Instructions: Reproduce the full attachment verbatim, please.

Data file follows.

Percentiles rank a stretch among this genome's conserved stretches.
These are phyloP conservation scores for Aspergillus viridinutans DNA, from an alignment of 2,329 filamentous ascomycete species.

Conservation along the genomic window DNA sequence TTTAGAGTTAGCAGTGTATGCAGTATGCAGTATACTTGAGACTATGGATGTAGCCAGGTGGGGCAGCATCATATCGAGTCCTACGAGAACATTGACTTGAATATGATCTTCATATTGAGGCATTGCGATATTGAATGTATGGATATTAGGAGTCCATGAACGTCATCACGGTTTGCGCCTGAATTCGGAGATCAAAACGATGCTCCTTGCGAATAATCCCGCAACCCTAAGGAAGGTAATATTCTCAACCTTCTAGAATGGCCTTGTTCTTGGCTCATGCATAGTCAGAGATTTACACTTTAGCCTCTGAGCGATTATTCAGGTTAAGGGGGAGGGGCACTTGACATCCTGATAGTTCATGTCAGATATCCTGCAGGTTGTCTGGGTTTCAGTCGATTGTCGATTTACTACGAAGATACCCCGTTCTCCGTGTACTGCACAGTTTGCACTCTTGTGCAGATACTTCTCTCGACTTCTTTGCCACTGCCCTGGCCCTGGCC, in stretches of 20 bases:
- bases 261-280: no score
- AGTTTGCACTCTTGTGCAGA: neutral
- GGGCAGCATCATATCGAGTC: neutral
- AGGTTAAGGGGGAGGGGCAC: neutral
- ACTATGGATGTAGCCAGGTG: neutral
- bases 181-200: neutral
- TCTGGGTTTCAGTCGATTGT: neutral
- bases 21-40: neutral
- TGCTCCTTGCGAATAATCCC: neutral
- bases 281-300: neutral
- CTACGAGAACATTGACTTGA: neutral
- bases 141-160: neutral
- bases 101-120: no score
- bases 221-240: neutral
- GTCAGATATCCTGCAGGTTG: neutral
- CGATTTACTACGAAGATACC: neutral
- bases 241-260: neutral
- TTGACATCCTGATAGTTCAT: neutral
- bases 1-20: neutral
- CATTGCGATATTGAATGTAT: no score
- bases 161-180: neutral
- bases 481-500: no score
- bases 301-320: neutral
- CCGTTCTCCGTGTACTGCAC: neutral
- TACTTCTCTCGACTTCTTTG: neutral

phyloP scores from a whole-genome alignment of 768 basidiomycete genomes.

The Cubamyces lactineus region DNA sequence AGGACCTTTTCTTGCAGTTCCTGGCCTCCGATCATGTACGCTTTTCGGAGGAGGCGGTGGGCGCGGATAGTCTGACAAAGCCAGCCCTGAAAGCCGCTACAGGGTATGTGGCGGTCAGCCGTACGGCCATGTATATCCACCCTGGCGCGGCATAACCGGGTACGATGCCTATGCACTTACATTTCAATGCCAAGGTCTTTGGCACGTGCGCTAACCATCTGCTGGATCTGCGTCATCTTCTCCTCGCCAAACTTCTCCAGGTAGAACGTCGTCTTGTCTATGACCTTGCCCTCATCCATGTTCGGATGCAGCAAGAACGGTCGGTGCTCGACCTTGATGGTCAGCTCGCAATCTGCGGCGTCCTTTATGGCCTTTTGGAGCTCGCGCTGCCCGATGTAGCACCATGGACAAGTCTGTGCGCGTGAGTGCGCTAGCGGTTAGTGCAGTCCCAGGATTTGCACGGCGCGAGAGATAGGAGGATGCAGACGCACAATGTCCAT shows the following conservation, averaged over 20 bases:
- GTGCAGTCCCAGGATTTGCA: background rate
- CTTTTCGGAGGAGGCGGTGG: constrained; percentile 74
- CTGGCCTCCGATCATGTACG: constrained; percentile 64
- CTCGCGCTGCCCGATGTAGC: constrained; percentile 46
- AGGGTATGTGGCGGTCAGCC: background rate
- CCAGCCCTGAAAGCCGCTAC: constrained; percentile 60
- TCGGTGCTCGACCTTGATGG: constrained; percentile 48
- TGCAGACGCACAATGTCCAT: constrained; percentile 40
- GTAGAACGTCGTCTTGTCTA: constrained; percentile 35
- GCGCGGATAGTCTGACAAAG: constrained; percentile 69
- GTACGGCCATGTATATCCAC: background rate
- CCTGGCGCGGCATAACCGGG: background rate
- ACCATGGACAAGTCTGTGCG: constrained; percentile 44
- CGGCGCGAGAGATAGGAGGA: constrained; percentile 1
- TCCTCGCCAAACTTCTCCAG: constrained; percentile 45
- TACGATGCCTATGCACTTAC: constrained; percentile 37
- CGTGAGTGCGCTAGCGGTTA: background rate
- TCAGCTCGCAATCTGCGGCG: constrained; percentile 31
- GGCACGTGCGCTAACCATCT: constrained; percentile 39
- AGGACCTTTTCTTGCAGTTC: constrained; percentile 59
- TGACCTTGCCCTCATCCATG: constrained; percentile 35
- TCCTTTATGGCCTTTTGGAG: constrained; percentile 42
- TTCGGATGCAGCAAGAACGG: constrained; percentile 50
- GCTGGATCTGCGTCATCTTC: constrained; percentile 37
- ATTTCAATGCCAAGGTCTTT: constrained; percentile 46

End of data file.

Percentiles rank a stretch among this genome's conserved stretches.
These are phyloP conservation scores for Aspergillus viridinutans DNA, from an alignment of 2,329 filamentous ascomycete species.

Conservation along the genomic window DNA sequence TTTAGAGTTAGCAGTGTATGCAGTATGCAGTATACTTGAGACTATGGATGTAGCCAGGTGGGGCAGCATCATATCGAGTCCTACGAGAACATTGACTTGAATATGATCTTCATATTGAGGCATTGCGATATTGAATGTATGGATATTAGGAGTCCATGAACGTCATCACGGTTTGCGCCTGAATTCGGAGATCAAAACGATGCTCCTTGCGAATAATCCCGCAACCCTAAGGAAGGTAATATTCTCAACCTTCTAGAATGGCCTTGTTCTTGGCTCATGCATAGTCAGAGATTTACACTTTAGCCTCTGAGCGATTATTCAGGTTAAGGGGGAGGGGCACTTGACATCCTGATAGTTCATGTCAGATATCCTGCAGGTTGTCTGGGTTTCAGTCGATTGTCGATTTACTACGAAGATACCCCGTTCTCCGTGTACTGCACAGTTTGCACTCTTGTGCAGATACTTCTCTCGACTTCTTTGCCACTGCCCTGGCCCTGGCC, in stretches of 20 bases:
- bases 261-280: no score
- AGTTTGCACTCTTGTGCAGA: neutral
- GGGCAGCATCATATCGAGTC: neutral
- AGGTTAAGGGGGAGGGGCAC: neutral
- ACTATGGATGTAGCCAGGTG: neutral
- bases 181-200: neutral
- TCTGGGTTTCAGTCGATTGT: neutral
- bases 21-40: neutral
- TGCTCCTTGCGAATAATCCC: neutral
- bases 281-300: neutral
- CTACGAGAACATTGACTTGA: neutral
- bases 141-160: neutral
- bases 101-120: no score
- bases 221-240: neutral
- GTCAGATATCCTGCAGGTTG: neutral
- CGATTTACTACGAAGATACC: neutral
- bases 241-260: neutral
- TTGACATCCTGATAGTTCAT: neutral
- bases 1-20: neutral
- CATTGCGATATTGAATGTAT: no score
- bases 161-180: neutral
- bases 481-500: no score
- bases 301-320: neutral
- CCGTTCTCCGTGTACTGCAC: neutral
- TACTTCTCTCGACTTCTTTG: neutral

phyloP scores from a whole-genome alignment of 768 basidiomycete genomes.

The Cubamyces lactineus region DNA sequence AGGACCTTTTCTTGCAGTTCCTGGCCTCCGATCATGTACGCTTTTCGGAGGAGGCGGTGGGCGCGGATAGTCTGACAAAGCCAGCCCTGAAAGCCGCTACAGGGTATGTGGCGGTCAGCCGTACGGCCATGTATATCCACCCTGGCGCGGCATAACCGGGTACGATGCCTATGCACTTACATTTCAATGCCAAGGTCTTTGGCACGTGCGCTAACCATCTGCTGGATCTGCGTCATCTTCTCCTCGCCAAACTTCTCCAGGTAGAACGTCGTCTTGTCTATGACCTTGCCCTCATCCATGTTCGGATGCAGCAAGAACGGTCGGTGCTCGACCTTGATGGTCAGCTCGCAATCTGCGGCGTCCTTTATGGCCTTTTGGAGCTCGCGCTGCCCGATGTAGCACCATGGACAAGTCTGTGCGCGTGAGTGCGCTAGCGGTTAGTGCAGTCCCAGGATTTGCACGGCGCGAGAGATAGGAGGATGCAGACGCACAATGTCCAT shows the following conservation, averaged over 20 bases:
- GTGCAGTCCCAGGATTTGCA: background rate
- CTTTTCGGAGGAGGCGGTGG: constrained; percentile 74
- CTGGCCTCCGATCATGTACG: constrained; percentile 64
- CTCGCGCTGCCCGATGTAGC: constrained; percentile 46
- AGGGTATGTGGCGGTCAGCC: background rate
- CCAGCCCTGAAAGCCGCTAC: constrained; percentile 60
- TCGGTGCTCGACCTTGATGG: constrained; percentile 48
- TGCAGACGCACAATGTCCAT: constrained; percentile 40
- GTAGAACGTCGTCTTGTCTA: constrained; percentile 35
- GCGCGGATAGTCTGACAAAG: constrained; percentile 69
- GTACGGCCATGTATATCCAC: background rate
- CCTGGCGCGGCATAACCGGG: background rate
- ACCATGGACAAGTCTGTGCG: constrained; percentile 44
- CGGCGCGAGAGATAGGAGGA: constrained; percentile 1
- TCCTCGCCAAACTTCTCCAG: constrained; percentile 45
- TACGATGCCTATGCACTTAC: constrained; percentile 37
- CGTGAGTGCGCTAGCGGTTA: background rate
- TCAGCTCGCAATCTGCGGCG: constrained; percentile 31
- GGCACGTGCGCTAACCATCT: constrained; percentile 39
- AGGACCTTTTCTTGCAGTTC: constrained; percentile 59
- TGACCTTGCCCTCATCCATG: constrained; percentile 35
- TCCTTTATGGCCTTTTGGAG: constrained; percentile 42
- TTCGGATGCAGCAAGAACGG: constrained; percentile 50
- GCTGGATCTGCGTCATCTTC: constrained; percentile 37
- ATTTCAATGCCAAGGTCTTT: constrained; percentile 46